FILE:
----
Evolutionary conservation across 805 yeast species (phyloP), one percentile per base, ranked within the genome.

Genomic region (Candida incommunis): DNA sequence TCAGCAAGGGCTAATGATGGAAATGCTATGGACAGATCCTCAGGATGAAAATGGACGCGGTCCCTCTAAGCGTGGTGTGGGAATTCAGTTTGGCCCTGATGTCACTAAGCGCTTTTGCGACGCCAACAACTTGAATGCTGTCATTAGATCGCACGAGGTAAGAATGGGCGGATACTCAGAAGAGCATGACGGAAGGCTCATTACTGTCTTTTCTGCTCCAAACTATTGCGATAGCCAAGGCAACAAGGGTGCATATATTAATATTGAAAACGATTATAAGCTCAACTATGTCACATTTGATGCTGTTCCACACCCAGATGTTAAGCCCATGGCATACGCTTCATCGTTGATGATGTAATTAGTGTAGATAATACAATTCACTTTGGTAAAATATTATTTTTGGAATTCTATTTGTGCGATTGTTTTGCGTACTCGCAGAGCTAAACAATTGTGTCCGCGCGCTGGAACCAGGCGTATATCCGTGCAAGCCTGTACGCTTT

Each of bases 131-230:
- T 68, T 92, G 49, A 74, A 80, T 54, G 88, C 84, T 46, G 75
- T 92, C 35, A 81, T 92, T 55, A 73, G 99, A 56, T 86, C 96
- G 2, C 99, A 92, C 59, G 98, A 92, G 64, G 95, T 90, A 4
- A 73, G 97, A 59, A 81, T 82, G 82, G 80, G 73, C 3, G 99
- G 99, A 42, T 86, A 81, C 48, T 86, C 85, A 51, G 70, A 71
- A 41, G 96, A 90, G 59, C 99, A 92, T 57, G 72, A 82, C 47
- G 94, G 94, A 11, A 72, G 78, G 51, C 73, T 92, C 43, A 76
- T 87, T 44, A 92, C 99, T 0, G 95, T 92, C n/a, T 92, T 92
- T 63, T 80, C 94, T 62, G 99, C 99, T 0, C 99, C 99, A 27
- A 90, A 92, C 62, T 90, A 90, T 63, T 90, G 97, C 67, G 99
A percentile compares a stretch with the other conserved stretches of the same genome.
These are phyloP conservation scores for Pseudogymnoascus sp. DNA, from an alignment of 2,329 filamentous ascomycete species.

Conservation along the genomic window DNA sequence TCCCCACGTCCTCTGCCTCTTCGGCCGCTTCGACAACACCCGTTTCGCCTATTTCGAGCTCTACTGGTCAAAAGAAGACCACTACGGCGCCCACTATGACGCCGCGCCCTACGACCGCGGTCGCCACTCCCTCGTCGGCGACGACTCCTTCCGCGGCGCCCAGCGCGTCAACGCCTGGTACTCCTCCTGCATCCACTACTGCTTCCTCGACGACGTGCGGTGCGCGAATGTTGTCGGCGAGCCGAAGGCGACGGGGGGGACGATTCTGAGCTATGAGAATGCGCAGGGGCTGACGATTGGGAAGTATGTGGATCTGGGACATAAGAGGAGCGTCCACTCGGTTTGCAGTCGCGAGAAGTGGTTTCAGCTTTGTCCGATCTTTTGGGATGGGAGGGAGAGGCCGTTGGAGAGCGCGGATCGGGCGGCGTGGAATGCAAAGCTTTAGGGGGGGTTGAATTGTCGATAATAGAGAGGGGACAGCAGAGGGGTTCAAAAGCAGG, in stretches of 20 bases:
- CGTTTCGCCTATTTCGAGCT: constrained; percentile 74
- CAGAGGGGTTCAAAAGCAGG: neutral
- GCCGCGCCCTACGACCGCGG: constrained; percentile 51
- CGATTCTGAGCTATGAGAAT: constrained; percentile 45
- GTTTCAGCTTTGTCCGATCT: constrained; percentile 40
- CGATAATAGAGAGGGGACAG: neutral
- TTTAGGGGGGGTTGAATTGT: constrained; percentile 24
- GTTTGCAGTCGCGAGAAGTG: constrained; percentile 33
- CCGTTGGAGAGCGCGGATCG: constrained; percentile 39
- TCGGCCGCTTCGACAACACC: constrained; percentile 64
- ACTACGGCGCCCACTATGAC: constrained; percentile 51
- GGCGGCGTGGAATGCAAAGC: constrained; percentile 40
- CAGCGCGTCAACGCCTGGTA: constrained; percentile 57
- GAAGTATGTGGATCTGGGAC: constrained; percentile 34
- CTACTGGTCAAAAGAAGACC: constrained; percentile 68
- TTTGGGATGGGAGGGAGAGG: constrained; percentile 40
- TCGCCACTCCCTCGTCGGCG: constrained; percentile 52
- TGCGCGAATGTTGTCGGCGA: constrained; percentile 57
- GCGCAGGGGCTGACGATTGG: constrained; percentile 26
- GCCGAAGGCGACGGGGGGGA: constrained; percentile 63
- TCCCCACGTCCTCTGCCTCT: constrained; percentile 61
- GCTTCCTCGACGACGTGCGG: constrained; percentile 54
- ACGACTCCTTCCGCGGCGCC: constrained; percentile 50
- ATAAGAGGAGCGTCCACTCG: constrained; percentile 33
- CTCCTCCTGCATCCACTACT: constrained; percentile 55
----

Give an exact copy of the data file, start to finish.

Evolutionary conservation across 805 yeast species (phyloP), one percentile per base, ranked within the genome.

Genomic region (Candida incommunis): DNA sequence TCAGCAAGGGCTAATGATGGAAATGCTATGGACAGATCCTCAGGATGAAAATGGACGCGGTCCCTCTAAGCGTGGTGTGGGAATTCAGTTTGGCCCTGATGTCACTAAGCGCTTTTGCGACGCCAACAACTTGAATGCTGTCATTAGATCGCACGAGGTAAGAATGGGCGGATACTCAGAAGAGCATGACGGAAGGCTCATTACTGTCTTTTCTGCTCCAAACTATTGCGATAGCCAAGGCAACAAGGGTGCATATATTAATATTGAAAACGATTATAAGCTCAACTATGTCACATTTGATGCTGTTCCACACCCAGATGTTAAGCCCATGGCATACGCTTCATCGTTGATGATGTAATTAGTGTAGATAATACAATTCACTTTGGTAAAATATTATTTTTGGAATTCTATTTGTGCGATTGTTTTGCGTACTCGCAGAGCTAAACAATTGTGTCCGCGCGCTGGAACCAGGCGTATATCCGTGCAAGCCTGTACGCTTT

Each of bases 131-230:
- T 68, T 92, G 49, A 74, A 80, T 54, G 88, C 84, T 46, G 75
- T 92, C 35, A 81, T 92, T 55, A 73, G 99, A 56, T 86, C 96
- G 2, C 99, A 92, C 59, G 98, A 92, G 64, G 95, T 90, A 4
- A 73, G 97, A 59, A 81, T 82, G 82, G 80, G 73, C 3, G 99
- G 99, A 42, T 86, A 81, C 48, T 86, C 85, A 51, G 70, A 71
- A 41, G 96, A 90, G 59, C 99, A 92, T 57, G 72, A 82, C 47
- G 94, G 94, A 11, A 72, G 78, G 51, C 73, T 92, C 43, A 76
- T 87, T 44, A 92, C 99, T 0, G 95, T 92, C n/a, T 92, T 92
- T 63, T 80, C 94, T 62, G 99, C 99, T 0, C 99, C 99, A 27
- A 90, A 92, C 62, T 90, A 90, T 63, T 90, G 97, C 67, G 99
A percentile compares a stretch with the other conserved stretches of the same genome.
These are phyloP conservation scores for Pseudogymnoascus sp. DNA, from an alignment of 2,329 filamentous ascomycete species.

Conservation along the genomic window DNA sequence TCCCCACGTCCTCTGCCTCTTCGGCCGCTTCGACAACACCCGTTTCGCCTATTTCGAGCTCTACTGGTCAAAAGAAGACCACTACGGCGCCCACTATGACGCCGCGCCCTACGACCGCGGTCGCCACTCCCTCGTCGGCGACGACTCCTTCCGCGGCGCCCAGCGCGTCAACGCCTGGTACTCCTCCTGCATCCACTACTGCTTCCTCGACGACGTGCGGTGCGCGAATGTTGTCGGCGAGCCGAAGGCGACGGGGGGGACGATTCTGAGCTATGAGAATGCGCAGGGGCTGACGATTGGGAAGTATGTGGATCTGGGACATAAGAGGAGCGTCCACTCGGTTTGCAGTCGCGAGAAGTGGTTTCAGCTTTGTCCGATCTTTTGGGATGGGAGGGAGAGGCCGTTGGAGAGCGCGGATCGGGCGGCGTGGAATGCAAAGCTTTAGGGGGGGTTGAATTGTCGATAATAGAGAGGGGACAGCAGAGGGGTTCAAAAGCAGG, in stretches of 20 bases:
- CGTTTCGCCTATTTCGAGCT: constrained; percentile 74
- CAGAGGGGTTCAAAAGCAGG: neutral
- GCCGCGCCCTACGACCGCGG: constrained; percentile 51
- CGATTCTGAGCTATGAGAAT: constrained; percentile 45
- GTTTCAGCTTTGTCCGATCT: constrained; percentile 40
- CGATAATAGAGAGGGGACAG: neutral
- TTTAGGGGGGGTTGAATTGT: constrained; percentile 24
- GTTTGCAGTCGCGAGAAGTG: constrained; percentile 33
- CCGTTGGAGAGCGCGGATCG: constrained; percentile 39
- TCGGCCGCTTCGACAACACC: constrained; percentile 64
- ACTACGGCGCCCACTATGAC: constrained; percentile 51
- GGCGGCGTGGAATGCAAAGC: constrained; percentile 40
- CAGCGCGTCAACGCCTGGTA: constrained; percentile 57
- GAAGTATGTGGATCTGGGAC: constrained; percentile 34
- CTACTGGTCAAAAGAAGACC: constrained; percentile 68
- TTTGGGATGGGAGGGAGAGG: constrained; percentile 40
- TCGCCACTCCCTCGTCGGCG: constrained; percentile 52
- TGCGCGAATGTTGTCGGCGA: constrained; percentile 57
- GCGCAGGGGCTGACGATTGG: constrained; percentile 26
- GCCGAAGGCGACGGGGGGGA: constrained; percentile 63
- TCCCCACGTCCTCTGCCTCT: constrained; percentile 61
- GCTTCCTCGACGACGTGCGG: constrained; percentile 54
- ACGACTCCTTCCGCGGCGCC: constrained; percentile 50
- ATAAGAGGAGCGTCCACTCG: constrained; percentile 33
- CTCCTCCTGCATCCACTACT: constrained; percentile 55